With Lula Back, Is Brazil’s Center Doomed?

With Lula Back, Is Brazil’s Center Doomed?
Former Brazilian President Luiz Inacio Lula da Silva speaks at the Metalworkers Union headquarters in Sao Bernardo do Campo, Brazil, March 10, 2021 (AP photo by Andre Penner).

The news hit Brazil like an earthquake. Former President Luiz Inacio Lula da Silva, widely known as Lula, was suddenly free to run for president in next year’s election. That was the principal, if potentially reversible, result of a surprising decision issued Monday by a Brazilian Supreme Court judge, tossing out criminal corruption cases against the iconic leftist leader. The 2022 presidential race has now taken on a dramatic new player who poses a major threat to the reelection of Brazil’s controversial far-right president, Jair Bolsonaro.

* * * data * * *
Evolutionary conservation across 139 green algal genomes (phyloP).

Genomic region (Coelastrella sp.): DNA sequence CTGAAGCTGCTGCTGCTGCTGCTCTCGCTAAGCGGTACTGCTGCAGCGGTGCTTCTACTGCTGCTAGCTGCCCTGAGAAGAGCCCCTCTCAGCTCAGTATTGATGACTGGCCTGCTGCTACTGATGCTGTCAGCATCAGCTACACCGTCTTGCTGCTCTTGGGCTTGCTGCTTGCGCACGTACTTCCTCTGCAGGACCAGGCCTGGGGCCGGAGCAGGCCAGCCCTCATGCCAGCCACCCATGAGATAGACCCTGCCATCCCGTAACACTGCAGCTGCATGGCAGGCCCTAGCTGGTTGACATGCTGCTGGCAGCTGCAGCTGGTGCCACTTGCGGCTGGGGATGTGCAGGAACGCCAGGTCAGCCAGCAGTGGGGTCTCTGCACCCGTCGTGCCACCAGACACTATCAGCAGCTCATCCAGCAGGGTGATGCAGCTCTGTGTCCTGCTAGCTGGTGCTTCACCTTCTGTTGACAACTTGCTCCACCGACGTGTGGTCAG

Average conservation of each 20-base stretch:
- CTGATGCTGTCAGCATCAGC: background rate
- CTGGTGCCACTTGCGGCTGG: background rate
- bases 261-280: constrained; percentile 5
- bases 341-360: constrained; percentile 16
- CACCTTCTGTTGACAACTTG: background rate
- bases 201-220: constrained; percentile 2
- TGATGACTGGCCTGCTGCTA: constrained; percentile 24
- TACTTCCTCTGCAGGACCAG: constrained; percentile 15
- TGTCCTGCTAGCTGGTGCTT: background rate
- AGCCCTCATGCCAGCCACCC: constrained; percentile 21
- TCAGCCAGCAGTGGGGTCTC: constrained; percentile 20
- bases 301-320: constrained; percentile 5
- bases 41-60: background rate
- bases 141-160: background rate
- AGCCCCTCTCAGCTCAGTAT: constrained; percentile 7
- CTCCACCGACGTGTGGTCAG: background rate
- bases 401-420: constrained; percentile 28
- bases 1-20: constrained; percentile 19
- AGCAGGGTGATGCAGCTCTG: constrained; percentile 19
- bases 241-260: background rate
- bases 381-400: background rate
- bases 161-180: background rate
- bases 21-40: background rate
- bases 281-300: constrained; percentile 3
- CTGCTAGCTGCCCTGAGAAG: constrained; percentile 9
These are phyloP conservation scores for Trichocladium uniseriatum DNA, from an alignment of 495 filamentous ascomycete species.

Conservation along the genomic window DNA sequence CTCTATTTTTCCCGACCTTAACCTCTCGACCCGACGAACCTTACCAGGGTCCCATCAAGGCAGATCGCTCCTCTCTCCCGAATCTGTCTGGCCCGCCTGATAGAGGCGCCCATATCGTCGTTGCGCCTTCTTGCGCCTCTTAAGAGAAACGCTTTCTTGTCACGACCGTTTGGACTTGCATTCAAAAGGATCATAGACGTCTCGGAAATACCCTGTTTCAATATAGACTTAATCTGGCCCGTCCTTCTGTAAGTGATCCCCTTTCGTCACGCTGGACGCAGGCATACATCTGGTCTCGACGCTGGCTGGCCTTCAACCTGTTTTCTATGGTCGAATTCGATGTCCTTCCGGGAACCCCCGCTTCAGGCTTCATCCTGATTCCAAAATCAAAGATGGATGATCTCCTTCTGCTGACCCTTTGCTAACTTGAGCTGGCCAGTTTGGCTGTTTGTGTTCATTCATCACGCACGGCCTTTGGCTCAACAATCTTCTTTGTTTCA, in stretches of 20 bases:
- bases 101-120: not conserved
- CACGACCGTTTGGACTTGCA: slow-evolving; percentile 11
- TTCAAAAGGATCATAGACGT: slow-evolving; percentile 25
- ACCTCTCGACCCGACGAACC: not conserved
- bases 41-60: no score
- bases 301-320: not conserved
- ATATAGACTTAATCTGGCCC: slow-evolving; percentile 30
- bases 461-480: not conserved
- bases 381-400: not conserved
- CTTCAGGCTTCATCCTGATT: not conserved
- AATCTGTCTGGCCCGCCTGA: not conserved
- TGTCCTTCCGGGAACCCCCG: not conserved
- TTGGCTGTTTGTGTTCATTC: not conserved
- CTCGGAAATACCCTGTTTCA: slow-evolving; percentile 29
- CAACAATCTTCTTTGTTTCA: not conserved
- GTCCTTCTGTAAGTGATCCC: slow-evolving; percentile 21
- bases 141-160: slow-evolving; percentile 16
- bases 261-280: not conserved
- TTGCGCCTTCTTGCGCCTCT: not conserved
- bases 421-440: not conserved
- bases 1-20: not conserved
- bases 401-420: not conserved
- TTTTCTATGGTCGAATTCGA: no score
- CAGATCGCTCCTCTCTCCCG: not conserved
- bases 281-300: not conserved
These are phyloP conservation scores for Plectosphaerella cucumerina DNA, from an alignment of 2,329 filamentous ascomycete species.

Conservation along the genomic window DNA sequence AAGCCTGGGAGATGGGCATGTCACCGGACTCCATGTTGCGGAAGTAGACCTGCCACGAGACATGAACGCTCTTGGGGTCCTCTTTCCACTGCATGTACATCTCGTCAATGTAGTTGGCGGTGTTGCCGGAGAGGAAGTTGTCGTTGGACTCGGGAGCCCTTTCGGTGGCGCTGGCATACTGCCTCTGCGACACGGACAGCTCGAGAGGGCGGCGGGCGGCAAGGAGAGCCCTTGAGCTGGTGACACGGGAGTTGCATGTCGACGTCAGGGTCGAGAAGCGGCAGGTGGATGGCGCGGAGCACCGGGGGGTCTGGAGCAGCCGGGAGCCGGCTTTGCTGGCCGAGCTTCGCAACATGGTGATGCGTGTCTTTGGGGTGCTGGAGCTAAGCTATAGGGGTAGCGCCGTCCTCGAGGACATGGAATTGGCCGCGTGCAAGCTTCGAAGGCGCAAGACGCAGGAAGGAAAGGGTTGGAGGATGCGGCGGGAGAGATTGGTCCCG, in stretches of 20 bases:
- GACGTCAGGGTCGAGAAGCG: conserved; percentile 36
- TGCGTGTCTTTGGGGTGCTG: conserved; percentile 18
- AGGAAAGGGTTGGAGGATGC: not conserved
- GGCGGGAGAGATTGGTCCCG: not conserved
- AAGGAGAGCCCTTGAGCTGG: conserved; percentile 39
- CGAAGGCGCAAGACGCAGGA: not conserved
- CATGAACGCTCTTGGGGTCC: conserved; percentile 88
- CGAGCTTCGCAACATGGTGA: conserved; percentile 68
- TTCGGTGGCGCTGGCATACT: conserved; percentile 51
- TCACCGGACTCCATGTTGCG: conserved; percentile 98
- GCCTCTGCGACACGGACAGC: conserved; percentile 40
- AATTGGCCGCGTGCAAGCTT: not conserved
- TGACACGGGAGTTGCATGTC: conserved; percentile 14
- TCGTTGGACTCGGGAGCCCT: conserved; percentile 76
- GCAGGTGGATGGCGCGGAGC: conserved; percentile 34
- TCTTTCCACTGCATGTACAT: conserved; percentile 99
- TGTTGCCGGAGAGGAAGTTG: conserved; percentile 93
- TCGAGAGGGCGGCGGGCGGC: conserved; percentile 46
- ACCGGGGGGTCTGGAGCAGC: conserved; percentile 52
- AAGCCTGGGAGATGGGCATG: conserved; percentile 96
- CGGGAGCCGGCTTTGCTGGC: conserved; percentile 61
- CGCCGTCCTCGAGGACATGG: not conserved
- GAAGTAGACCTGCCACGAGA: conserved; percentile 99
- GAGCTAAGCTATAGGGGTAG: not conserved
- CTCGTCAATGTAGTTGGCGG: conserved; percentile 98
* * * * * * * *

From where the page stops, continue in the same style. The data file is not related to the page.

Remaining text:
The court ruling, which still faces possible challenges, sets the stage for an extraordinarily divisive election next year, with two personalities whose political views are polar opposites and who each inspire their own passionate supporters. Brazil has spent years in the grip of political acrimony, and the next election is all but certain to make it much worse.

The conventional wisdom is that the presence of Lula and Bolsonaro on the ballot all but forecloses the possibility that a centrist candidate could emerge victorious. But the conventional wisdom could be wrong. Brazilian voters, not unlike those in the United States, are exhausted from headline-grabbing, outrage-inducing, family-splitting political leaders. Just as the long-time centrist Joe Biden might have seemed too moderate and too low-key to take on Donald Trump last year, the appeal of a calm, steady hand during a time of crisis in Brazil could yet surprise the pundits.

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